Part of Heath Park was used as the site of the Heath Park Campus. Situated a short walk from the former Cross Inn, the campus is shared between the University Hospital of Wales and Cardiff University’s medical schools. Outside the landmark hospital (which opened in 1971) is Aneurin Bevan Way, named after the founder of the National Health Service. ‘Nye’ Bevan was a native of south Wales, born in Tredegar, 15 miles or so north of Cardiff.
Photographs and text about Aneurin Bevan.
The text reads: In the early 1970s part of nearby Heath Park was used to create Heath Park Campus for the University Hospital of Wales. It is now shared with Cardiff University’s medical schools.
Outside University Hospital (the largest in Wales) is Aneurin Bevan Way, named after the founder of the National Health Service. ‘Nye’ Bevan was a native of South Wales, born in Tredegar, fifteen miles or so north of Cardiff.
Bevan was first elected to Parliament in 1929, as Labour MP for Ebbw Vale. After the landslide Labour victory in 1945, he was appointed Minister of Health. Bevan subsequently fought off fierce political opposition to launch the NHS, on 5 July 1948.
Top: Bevan (second left) flanked by colleagues Harold Wilson and Ian Mikardo, with Tom Driberg and Barbara Castle further right, 1951
Above left: Bevan with Harold Wilson, 1951
Above centre: Bevan, Gaitskell and Castle combine for a 1959 election poster
Above right: Portrait of Bevan by Vicky
Right: Bevan with Jennie Lee after his first cancer operation in 1959.
Photographs and text about the Victoria Cross.
The text reads: On the 28 September 1900, Private (later Sergeant Major) Charles Burley Ward (top) was the last soldier to receive the Victoria Cross from the Queen herself. An infantryman, he was one of only six men left standing, surrounded by 500 Boers during the South African War. Ward volunteered to cross open ground raked by heavy fire to seek reinforcements. He then insisted on returning. This time he was severely wounded, but his actions led to the Boers being repulsed.
Fred Barter (above) from Cathays won his Victoria Cross whilst in the Royal Welsh Fusiliers during World War I. On May 16, 1915, at Festubert, he led eight men in a bomb attack on the German lines, capturing 3 officers and 102 men. He also took over a quarter mile of enemy trenches and cut eleven mine leads.
Photographs and text about Maindy Barracks.
The text reads: Situated on Whitechurch Road, the well-known barracks opened in 1881. For the next eighty years, until 31 March 1960, it was where the recruits of the Welsh Regiment did their preliminary training.
Maindy Barracks is now the headquarters of the 3rd Battalion, The Royal Welsh. The Battalion was formed in Cardiff, on 1 March 2006.
Previously it was known as The Royal Welsh Regiment, which was formed on 1 July 1999, when the 3rd (Volunteer) Battalion, Royal Welch Fusiliers and the 2nd (Volunteer) Battalion, Royal Regiment of Wales, were amalgamated.
Top right: The founder of the Regiment, Henry 4th Lord Herbert of Chirbury
Top left: The Regiment at the Battle of Alma, 18454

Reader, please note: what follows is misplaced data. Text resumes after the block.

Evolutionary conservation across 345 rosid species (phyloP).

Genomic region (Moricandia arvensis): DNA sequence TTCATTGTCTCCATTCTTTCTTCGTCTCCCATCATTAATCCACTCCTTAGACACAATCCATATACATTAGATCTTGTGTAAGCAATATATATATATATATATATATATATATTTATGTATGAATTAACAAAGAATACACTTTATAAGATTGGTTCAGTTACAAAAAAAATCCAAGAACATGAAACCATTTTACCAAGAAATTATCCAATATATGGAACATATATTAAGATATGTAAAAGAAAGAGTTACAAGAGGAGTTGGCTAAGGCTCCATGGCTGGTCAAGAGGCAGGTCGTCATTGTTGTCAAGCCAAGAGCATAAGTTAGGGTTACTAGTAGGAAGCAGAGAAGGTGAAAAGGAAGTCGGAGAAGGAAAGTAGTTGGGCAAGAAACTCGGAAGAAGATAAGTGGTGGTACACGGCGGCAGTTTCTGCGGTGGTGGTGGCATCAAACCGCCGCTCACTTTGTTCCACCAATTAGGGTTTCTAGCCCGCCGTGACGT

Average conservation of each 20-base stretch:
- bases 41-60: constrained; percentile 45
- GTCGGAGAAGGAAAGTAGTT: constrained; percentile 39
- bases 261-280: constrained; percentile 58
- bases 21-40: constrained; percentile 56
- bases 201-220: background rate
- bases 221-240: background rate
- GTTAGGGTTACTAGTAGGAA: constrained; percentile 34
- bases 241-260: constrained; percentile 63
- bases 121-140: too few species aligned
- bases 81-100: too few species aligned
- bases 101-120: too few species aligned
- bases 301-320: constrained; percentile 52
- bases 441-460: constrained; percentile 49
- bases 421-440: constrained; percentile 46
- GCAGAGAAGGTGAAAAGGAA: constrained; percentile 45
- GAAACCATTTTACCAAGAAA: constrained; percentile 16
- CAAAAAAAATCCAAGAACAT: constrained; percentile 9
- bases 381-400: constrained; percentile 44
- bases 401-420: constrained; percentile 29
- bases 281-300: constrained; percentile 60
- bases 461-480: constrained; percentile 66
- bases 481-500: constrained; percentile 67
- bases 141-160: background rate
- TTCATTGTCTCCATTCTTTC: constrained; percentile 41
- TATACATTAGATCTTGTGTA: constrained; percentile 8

Above: Men of the Royal Welch celebrating victory in World War I
Far right: Maindy Barracks
Right: The Regimental War Memorial at Wrexham.
Photographs and text about Robert Graves.
The text reads: Poet, translator and novelist, Robert Graves produced more than 140 works during his long life. His memoir of the First World – Good-bye to All That – has never been out of print.
After the outbreak of World War One, Graves enlisted almost immediately, taking a commission in the Royal Welch Fusiliers. He soon developed a reputation as a war poet, writing realistic poems about the front line. Graves almost died from wounds sustained at the Battle of the Somme.
Whilst he was in France, Graves met and befriended fellow poet Siegfried Sassoon, who also served as an officer in the Royal Welch Fusiliers. In July 1916 Sassoon was awarded the Military Cross “for conspicuous gallantry”.
Right: Robert Graves in uniform soon after enlisting
Left: top, Robert Graves in 1929, below, Graves c1917
Above: top, Siegfried Sassoon in 1915, above, The Graves family in 1908; Robert, aged 13, is standing between his parents.
A photograph and text about Roy Jenkins.
The text reads: Born in Monmouthshire, Roy Jenkins was a Labour MP and government minister in the 1960s and 1970s. He was later president of the European Commission; one of the four founders of the Social Democratic Party and chancellor of the University of Oxford.
Roy Jenkins in his study, c1972.
Photographs of the South Wales Miners’ Federation.
Top: Three politicians from the South Wales coalfield – Aneurin Bevan (centre) with James Griffiths to his left and Arthur Jenkins, 1934
Above: The emblem of the South Wales Miners’ Federation
Below: Demonstration at Cardiff in 1952.
Photographs and text about Maindy Stadium.
The text reads: Maindy Stadium was built on the site of Maindy Pool. The pool was notorious. Several adults and children drowned in it, before it was filled in between 1926 and 1934. After the war it became Maindy sports stadium. A contract to build the stadium was agreed in 1948 and the finished product hosted its first athletics meeting in 1951.
There was a cycle track outside the running track, on which world champion sprint cyclist Reg Harris set a flying lap record. It was eight years before the brick dust surface of the running track was replaced by a cinder track. After the Empire Games in Cardiff, the track was ripped up and renamed Maindy.
Top left: Maindy Pool, 1928
Centre left: Maindy Stadium under construction
Top right: The completed stadium
Left: Cycling attracted large crowds
Right: Reg Harris (right) at the start of a cycling sprint race.
External photograph of the building – main entrance.
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